The Karnataka High Court recently upheld the order of a family court handing over the custody of a minor boy to his father as the court found that the child’s mother gave more importance to her illicit relationship with another man [Dr Ekta Singh vs Rajeev Giri].
A division bench of Justices Alok Aradhe and S Vishwajith Shetty noted that the mother, who had the custody of the minor son, was in an illicit relationship and after leaving her matrimonial house, she was living with that person in a rented apartment.
“If the issue regarding the relationship of the mother with the other man juxtaposition the welfare of the child is considered, it appears that she has given more importance to the illicit relationship of hers and has neglected the child. After she left the matrimonial home, she had handed over custody of the child to her parents at Panchakula, Chandigarh and she continued her stay in Bengaluru and the material on record would go to show that she was constantly moving with the man. Therefore, it can safely presumed that she bothered least about the welfare and interest of the child and she had taken the child away from his father only out of vengeance,” the bench observed in an order passed on January 31.
The bench was hearing a mother’s plea challenging the order of a family court that handed over the child’s custody to the father.
In its order, the High Court noted that the mother herself did not get proper love of her parents as she was brought up by her grandparents.
“It appears therefore, that she has no respect or value for the relationships and she was in the habit of quarrelling on silly issues. She also did not want to stay with her in-laws, and therefore, she saw to it that they left the house. In spite of such behaviour, the in-laws came back to the house, when she was pregnant and they not only took care of her during her pregnancy, but also took care of the child. Despite all this, she deliberately raised quarrel with them and threw them out of the house,” the bench noted.
Further, the Court noted that the wife had been behaving in a rude manner even during the family counselling sessions ordered by the family court. She also did not obey the orders of both the family court and also the High Court to grant access to her in-laws to the child .
In its 82-page order, the bench also emphasized on the need for the courts to ensure welfare of the child in such custody battles. It said courts must appreciate the conduct, behaviour and character of the respective parties, keeping in mind as to who would be the better suitable person when it comes to taking care of the welfare of the child.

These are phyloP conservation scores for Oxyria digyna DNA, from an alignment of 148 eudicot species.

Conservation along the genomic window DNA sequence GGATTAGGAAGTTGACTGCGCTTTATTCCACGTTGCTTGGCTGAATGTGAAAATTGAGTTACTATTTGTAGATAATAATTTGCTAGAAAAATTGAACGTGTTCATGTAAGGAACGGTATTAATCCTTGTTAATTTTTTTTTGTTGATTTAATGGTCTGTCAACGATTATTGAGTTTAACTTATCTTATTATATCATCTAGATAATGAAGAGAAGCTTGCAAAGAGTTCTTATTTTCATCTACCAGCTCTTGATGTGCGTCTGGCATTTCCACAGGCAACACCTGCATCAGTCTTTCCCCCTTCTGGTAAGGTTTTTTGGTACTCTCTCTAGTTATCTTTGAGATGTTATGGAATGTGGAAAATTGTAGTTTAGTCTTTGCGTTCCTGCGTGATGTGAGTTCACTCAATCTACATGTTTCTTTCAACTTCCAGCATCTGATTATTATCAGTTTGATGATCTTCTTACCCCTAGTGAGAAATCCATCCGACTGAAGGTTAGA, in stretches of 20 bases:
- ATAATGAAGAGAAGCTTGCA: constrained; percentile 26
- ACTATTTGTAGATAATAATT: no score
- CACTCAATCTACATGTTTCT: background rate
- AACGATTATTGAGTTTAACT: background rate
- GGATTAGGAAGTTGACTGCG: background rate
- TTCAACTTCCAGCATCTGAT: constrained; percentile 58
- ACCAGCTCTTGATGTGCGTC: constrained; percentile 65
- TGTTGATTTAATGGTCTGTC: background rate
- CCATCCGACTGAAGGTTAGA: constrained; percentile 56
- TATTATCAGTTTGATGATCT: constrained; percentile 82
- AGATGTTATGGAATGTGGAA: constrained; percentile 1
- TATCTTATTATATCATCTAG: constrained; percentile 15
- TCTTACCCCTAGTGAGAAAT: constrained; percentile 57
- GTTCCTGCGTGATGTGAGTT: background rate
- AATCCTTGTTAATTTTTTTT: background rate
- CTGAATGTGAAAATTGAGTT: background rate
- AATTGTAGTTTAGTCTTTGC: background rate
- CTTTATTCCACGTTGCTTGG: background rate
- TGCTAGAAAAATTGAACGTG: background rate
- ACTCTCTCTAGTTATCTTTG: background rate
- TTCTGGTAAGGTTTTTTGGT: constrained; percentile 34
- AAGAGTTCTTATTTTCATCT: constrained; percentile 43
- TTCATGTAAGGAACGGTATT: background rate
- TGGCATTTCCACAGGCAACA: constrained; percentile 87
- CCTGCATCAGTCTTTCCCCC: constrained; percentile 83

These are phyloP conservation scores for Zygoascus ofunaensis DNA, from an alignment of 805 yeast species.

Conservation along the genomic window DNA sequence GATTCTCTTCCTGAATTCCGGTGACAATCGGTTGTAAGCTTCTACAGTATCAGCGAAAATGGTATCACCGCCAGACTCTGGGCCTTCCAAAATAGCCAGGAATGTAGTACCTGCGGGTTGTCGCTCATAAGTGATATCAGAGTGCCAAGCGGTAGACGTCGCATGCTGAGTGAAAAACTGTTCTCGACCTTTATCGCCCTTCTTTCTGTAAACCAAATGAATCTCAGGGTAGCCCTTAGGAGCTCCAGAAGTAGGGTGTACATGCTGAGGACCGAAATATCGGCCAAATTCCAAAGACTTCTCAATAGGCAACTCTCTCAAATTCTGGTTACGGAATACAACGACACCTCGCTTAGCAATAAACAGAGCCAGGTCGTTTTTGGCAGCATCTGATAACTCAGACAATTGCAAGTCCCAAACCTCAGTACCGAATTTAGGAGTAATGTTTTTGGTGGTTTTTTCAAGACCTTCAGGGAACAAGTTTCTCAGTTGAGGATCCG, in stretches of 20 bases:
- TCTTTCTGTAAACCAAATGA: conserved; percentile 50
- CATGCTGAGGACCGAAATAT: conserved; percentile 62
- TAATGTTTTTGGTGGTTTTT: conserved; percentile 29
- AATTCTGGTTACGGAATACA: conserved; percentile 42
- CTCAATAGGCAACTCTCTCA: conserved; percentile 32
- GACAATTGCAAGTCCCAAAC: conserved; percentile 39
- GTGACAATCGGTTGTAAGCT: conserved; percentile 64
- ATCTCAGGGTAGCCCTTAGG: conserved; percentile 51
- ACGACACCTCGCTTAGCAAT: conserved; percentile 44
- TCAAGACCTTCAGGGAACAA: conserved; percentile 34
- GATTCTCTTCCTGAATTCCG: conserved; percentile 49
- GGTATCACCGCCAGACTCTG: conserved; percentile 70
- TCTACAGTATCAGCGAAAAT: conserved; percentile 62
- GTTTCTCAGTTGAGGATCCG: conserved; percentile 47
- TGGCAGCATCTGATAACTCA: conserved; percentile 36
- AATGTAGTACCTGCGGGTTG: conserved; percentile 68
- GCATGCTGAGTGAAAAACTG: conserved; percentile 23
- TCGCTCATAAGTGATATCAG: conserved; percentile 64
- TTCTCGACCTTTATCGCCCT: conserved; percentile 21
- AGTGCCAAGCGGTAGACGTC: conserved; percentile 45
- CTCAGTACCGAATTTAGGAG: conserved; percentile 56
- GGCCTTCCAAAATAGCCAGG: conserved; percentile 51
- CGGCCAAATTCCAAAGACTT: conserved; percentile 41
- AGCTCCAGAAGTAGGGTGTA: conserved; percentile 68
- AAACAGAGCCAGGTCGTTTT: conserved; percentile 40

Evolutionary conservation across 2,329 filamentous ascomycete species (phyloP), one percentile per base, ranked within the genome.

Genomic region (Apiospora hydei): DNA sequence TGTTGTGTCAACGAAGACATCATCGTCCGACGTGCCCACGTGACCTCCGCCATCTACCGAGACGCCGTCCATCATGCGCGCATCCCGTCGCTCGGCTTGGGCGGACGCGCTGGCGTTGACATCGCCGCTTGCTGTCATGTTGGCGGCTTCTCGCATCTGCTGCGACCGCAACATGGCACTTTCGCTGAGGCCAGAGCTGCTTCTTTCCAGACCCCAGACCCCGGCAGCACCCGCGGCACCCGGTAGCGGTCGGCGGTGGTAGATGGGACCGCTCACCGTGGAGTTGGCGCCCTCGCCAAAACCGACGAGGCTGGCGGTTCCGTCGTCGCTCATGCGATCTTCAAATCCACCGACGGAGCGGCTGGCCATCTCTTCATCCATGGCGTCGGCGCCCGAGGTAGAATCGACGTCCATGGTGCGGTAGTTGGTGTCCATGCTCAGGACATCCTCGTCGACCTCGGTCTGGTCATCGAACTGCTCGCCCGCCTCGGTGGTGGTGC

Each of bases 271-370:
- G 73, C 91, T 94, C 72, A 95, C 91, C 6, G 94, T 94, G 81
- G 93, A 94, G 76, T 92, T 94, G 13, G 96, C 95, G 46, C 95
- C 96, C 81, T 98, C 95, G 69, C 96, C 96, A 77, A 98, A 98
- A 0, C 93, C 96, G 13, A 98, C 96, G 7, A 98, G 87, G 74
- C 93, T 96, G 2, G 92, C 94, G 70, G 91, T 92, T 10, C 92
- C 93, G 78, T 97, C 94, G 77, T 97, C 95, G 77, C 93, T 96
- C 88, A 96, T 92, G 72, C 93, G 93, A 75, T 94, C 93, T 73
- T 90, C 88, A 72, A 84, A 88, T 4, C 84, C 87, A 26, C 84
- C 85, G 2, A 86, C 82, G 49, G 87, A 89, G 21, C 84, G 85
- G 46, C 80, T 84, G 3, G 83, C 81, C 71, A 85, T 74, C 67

“The Court is not only required to consider the bonding and comfort of the child, but also the environment in which it is presently growing keeping in mind about the welfare and future growth of child. In addition to financial security, it must also consider if the parent would be available for the child when it is in need of their love and affection and under whose care and protection the child would have a better future,” the bench observed.
Further, the Court stressed on the fact that the moral, ethical welfare and the physical well-being of the child must be considered.
“Home is the first school of the child and parents are its first teachers. When the child is deprived of a proper parenthood, its overall growth and happiness gets affected and in such situation, the Courts are not only required to consider the comforts and attachments of the child but should also consider the surroundings in which the child is growing, the moral and ethical values which the child learns by observation, availability of care and affection when the child needs it most and thereafter strike a balance which would be more beneficial for the child’s welfare and interest,” the bench observed.
With these observations, the bench upheld the family court’s order.
Senior Advocate RVS Naik along with advocate Omar Sharrif appeared for the wife.
Senior Advocate S Srivatsa along with advocate N Gowtham Raghunath represented the husband.